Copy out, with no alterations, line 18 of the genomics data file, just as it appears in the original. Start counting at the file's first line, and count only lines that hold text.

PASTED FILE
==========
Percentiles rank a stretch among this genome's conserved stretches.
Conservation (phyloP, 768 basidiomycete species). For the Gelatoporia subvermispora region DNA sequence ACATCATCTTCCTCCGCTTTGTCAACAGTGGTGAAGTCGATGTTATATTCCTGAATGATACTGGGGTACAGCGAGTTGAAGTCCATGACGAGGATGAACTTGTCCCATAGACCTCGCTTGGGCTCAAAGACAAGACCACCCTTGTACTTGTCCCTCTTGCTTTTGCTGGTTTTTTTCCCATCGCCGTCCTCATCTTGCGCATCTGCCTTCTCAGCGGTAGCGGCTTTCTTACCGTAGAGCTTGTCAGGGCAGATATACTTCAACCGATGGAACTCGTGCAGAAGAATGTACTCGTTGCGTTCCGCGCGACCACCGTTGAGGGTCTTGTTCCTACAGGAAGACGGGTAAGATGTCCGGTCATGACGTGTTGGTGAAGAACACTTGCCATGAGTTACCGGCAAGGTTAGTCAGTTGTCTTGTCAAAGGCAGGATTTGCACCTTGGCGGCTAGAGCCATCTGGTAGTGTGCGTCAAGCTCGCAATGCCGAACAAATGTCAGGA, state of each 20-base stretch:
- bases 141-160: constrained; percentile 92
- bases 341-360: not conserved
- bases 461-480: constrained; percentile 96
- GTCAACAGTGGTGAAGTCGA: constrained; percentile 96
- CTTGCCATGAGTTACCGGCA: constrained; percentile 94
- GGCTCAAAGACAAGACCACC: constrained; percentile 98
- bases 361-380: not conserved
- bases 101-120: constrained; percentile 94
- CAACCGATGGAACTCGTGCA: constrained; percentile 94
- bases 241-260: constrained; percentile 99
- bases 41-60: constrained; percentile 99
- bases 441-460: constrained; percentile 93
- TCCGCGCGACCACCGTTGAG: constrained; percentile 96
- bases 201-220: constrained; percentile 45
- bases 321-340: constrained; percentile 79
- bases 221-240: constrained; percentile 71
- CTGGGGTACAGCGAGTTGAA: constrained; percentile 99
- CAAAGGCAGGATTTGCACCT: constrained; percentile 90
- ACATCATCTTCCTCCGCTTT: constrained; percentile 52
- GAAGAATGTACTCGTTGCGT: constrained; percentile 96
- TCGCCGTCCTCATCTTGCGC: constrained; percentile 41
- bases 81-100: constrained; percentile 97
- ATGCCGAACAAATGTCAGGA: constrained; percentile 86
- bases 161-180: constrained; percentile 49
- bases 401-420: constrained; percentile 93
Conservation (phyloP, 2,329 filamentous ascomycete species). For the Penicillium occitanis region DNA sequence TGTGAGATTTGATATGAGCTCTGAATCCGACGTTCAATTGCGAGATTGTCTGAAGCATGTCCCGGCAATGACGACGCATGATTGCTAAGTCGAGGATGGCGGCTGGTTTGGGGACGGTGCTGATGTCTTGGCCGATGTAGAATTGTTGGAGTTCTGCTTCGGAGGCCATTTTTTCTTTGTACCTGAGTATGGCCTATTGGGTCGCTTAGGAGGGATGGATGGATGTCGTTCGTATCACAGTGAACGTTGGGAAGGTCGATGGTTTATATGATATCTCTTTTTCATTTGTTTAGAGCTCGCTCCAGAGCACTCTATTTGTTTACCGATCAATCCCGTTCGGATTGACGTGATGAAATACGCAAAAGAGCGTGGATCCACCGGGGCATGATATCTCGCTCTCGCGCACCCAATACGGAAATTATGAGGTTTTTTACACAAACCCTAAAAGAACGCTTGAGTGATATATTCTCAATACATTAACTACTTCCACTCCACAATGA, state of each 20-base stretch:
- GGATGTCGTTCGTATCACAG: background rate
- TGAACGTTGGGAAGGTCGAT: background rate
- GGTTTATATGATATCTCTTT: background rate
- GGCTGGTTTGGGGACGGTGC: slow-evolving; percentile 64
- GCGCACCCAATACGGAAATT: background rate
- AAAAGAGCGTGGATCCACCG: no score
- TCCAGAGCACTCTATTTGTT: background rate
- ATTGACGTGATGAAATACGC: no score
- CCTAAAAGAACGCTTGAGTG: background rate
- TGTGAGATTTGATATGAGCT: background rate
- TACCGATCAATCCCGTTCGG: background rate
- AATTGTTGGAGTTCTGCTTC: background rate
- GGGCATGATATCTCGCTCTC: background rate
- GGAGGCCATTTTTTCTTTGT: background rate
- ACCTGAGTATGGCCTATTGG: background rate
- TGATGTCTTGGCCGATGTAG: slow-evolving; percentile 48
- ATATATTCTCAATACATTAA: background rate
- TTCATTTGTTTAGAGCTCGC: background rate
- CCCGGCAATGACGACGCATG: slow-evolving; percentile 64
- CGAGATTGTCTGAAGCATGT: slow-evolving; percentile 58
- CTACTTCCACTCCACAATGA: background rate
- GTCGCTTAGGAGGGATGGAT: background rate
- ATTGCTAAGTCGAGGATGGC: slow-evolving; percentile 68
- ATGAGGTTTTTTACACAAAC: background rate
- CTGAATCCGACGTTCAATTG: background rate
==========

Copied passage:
- bases 221-240: constrained; percentile 71